imageDecember is already a third gone – not much time left in this year. As a matter of fact the indoor season is already getting started! My how time flies when you’re having fun!

So before the month gets away, and Baby New Year shows up, I want to give out some kudos to athletes that I feel really got the job done in 2011. I’m going to call them “The Best of 2011”. Some categories are a bit nontraditional – Best Start for example - while others will probably be seen on other lists – like Best Performance.

Just a bit of fun as we wind down the year, and a chance to hand out a little praise. So without further ado let’s get started.


Best Start, Male – Asafa Powell

He may have difficulty holding the true studs off at the finish, but Powell is still the fastest man out of the blocks. It wasn’t an easy win this year though. Countryman Steve Mullings was vying to take over the title, but his suspension takes him out of the running. Ditto Mike Rodgers who has a great get away, but fell to the testers a la Mullings. The man who may take the title in earnest next year however, is Jamaica’s Nesta Carter. The relay leadoff man is my #2 and rising.


Best Start, Female – English Gardener

This was a tough one to decide. Shelly Ann Fraser Pryce still has a nice getaway, but it was not as dominant as in the past. And in the hurdles it was Sally Pearson ahead at the first hurdle and never looking back. But the woman that simply blazed out of the blocks in 2011 was Oregon frosh English Gardener. The Powell/Carter of the women’s 100, the gun goes off and Gardener is meters up on her opponents before they come out of drive phase! A little finishing strength and she could be the surprise of 2012!


Best Finish, Male – Kirani James

I know, some were probably expecting Usain Bolt or Yohan Blake – and both were in the running. And Ngoni Makusha’s come from behind win to take the NCAA 100 title had Carl Lewis written all over it. For me, however, James invoked visions of Lee Evans and Butch Reynolds – power down the straight while reeling cats in, over and over! And the stretch run between James and Merritt in Daegu was vintage track and field.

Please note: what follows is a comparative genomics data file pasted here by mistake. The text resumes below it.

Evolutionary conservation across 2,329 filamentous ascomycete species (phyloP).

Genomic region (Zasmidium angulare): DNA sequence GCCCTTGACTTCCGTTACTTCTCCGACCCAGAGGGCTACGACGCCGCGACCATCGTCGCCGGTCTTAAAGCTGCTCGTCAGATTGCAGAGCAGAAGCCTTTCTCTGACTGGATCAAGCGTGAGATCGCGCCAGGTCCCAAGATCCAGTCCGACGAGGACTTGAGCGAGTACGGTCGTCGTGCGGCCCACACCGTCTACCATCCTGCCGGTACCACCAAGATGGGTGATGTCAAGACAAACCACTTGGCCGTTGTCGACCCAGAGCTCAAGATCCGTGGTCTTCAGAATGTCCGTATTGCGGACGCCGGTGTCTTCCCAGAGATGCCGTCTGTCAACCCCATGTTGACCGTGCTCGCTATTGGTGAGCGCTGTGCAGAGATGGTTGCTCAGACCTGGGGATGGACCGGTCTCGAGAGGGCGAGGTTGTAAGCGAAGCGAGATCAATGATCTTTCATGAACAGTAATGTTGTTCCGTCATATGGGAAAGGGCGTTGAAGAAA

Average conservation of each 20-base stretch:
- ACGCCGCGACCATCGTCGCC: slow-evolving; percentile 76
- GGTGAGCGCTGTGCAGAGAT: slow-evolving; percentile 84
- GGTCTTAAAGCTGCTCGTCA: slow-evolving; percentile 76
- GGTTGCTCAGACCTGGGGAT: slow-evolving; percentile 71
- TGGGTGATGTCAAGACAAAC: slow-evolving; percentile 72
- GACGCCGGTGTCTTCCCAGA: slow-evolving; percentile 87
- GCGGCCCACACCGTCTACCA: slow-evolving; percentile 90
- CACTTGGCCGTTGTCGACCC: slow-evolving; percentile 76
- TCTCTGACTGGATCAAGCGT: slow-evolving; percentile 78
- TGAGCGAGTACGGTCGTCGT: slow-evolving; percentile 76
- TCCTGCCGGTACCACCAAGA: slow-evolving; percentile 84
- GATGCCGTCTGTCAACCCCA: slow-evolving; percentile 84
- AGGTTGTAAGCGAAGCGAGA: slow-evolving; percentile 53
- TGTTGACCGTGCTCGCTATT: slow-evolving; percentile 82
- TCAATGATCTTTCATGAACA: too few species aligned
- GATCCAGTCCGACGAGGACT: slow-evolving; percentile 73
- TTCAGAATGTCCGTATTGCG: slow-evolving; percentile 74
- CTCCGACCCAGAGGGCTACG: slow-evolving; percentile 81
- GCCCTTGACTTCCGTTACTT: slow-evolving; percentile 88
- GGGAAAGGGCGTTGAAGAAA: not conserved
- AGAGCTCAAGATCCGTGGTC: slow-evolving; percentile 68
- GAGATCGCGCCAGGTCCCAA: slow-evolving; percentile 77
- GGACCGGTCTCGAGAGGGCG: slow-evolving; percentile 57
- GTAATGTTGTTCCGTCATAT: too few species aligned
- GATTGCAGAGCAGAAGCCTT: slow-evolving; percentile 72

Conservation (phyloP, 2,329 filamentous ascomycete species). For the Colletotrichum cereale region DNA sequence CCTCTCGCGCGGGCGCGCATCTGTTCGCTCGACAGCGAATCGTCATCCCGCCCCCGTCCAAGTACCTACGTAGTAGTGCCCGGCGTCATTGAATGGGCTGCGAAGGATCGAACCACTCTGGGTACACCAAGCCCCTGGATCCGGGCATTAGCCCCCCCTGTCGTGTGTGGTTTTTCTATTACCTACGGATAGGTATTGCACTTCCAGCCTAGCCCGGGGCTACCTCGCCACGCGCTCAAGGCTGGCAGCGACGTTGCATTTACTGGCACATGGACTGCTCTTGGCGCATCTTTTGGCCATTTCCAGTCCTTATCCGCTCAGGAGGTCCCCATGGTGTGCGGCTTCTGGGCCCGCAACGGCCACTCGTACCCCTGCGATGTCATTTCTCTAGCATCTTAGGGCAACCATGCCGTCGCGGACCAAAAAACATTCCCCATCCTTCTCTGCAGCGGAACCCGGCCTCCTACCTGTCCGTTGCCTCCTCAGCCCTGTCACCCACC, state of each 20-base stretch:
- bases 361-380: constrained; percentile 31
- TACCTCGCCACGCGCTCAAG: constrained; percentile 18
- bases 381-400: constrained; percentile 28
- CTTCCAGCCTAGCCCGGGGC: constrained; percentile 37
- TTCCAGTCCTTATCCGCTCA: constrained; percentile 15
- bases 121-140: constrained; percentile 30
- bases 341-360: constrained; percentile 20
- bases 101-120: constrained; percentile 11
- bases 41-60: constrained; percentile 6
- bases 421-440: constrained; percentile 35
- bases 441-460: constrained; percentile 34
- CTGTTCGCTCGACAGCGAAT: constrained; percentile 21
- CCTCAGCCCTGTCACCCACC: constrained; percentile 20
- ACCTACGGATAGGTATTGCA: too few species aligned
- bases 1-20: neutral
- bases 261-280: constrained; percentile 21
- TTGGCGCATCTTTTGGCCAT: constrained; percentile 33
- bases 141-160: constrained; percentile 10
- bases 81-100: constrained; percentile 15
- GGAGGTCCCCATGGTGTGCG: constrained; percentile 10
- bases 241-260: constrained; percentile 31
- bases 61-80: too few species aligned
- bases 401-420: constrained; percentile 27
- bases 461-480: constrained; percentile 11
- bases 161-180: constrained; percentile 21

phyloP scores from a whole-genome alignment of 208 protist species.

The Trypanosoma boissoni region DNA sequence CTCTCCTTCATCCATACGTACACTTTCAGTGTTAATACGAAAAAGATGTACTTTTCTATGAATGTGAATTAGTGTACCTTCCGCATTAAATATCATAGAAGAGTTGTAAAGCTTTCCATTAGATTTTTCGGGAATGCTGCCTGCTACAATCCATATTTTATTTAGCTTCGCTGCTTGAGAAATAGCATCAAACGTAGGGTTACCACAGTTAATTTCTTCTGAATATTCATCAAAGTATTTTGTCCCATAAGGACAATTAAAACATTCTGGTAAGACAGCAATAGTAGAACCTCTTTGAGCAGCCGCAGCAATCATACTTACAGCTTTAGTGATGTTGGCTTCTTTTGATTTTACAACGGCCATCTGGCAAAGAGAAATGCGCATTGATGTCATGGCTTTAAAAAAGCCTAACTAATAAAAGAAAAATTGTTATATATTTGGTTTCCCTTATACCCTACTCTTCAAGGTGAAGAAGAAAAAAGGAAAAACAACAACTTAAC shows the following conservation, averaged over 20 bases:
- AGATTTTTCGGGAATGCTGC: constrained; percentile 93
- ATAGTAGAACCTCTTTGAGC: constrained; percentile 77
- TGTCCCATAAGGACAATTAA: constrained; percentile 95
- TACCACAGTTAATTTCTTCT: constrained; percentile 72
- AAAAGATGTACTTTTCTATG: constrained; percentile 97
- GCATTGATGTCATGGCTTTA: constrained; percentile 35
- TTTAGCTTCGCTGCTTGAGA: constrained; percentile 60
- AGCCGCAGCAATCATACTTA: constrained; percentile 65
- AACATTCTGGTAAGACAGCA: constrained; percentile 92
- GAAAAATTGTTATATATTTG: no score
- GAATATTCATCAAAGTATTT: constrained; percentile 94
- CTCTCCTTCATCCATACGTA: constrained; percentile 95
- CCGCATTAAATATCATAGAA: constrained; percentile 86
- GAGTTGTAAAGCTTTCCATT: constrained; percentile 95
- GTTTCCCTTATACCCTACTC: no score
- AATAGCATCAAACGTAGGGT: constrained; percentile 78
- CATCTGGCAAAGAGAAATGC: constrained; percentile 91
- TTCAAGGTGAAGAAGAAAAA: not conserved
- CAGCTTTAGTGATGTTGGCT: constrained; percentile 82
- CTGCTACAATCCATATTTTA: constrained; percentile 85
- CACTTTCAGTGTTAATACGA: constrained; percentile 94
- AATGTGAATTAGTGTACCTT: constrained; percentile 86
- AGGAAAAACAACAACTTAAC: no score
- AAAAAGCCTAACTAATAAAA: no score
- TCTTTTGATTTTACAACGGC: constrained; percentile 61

Best Finish, Female – Carmelita Jeter

Take off the “er” and you have “Jet” and that’s just what Carmelita was in full flight – a jet. She ran 10.70 and 10.78 from behind – as she did when she ran 10.64 & 10.67 in ’09. Only VCB (Veronica Campbell Brown) is in her league over the final 50 of the 100 – and “Jet” put that to bed in Daegu! Now if she can just develop a semblance of a consistent start, to go with that last 60 overdrive could we see FloJo challenged?


Best Track Performance, Male – Yohan Blake, 19.26

I’m still in awe of anyone that runs under 1:42 in the 800 – that’s just a stud’s performance. And David Rudisha did it again with his 1:42.33 – simply awesome. But as they would have said back in the day, “19.2 ain’t no joke”! As a matter of fact it’s the #2 performance ever. And to top it off he did it from behind while beating a 19.56. Just a few years ago 19.32 was the stuff of legend. Now? Nuff said.


Best Track Performance, Female – Vivian Cheruiyot, 14:20.87

This was another tough call for me. Sally Pearson’s 12.28 is literally WR territory in my mind – as only 3 Eastern Bloc athletes have run faster. This on the heels of a 12.36 semi – only Gail Devers among Western women has run faster. But after much internal debate I’m giving the nod to Cheruiyot coming as it did as the second half of a 10,000/5000 double. Both women performed their best on the brightest stage, but Vivian gave an all time performance over 5000 after running a quality 10,000.


Best Field Performer, Male – Christian Taylor, 17.96m/58’ 11.25”

This is actually one of my favorite events, and it’s great to see a lot of young talent coming forward. The best of these appears to be Mr. Taylor. For starters he’s made a habit of finding his best jumps late in the competition. And none was any better than this one, as it was in response to a 58 foot jump by defending champion Idowu. Taylor kept his composure and bounded out to the #9 performance in history to become the #5 all-time performer.


Best Field Performer, Female – Betty Heidler, 79.42m/260’ 6.75”

A WR trumps all, and that’s what Heidler produced in 2011. She didn’t just break the record however; she smashed it by a whopping 1.12m/3’ 8”! Now that’s leaving your mark. While others are trying desperately to get into WR territory in various events, she hit this one out of the park.


Most Improved, Male – Mo Farah

In a world dominated by Ethiopian and Kenyan distance runners, Farah moved to the head of the class in 2011. His British Record 12:53.11 lead the world over 5000 meters, and he backed it up with gold in the event in Daegu. He took an oh so close silver at Worlds in the 10,000, though he showed even more improvement there on the clock – dropping his pre 2011 best from 27:28.86 down to a stunning 26:46.57! He could be the big “home crowd” medal winner with the Olympic Games being in London in 2012!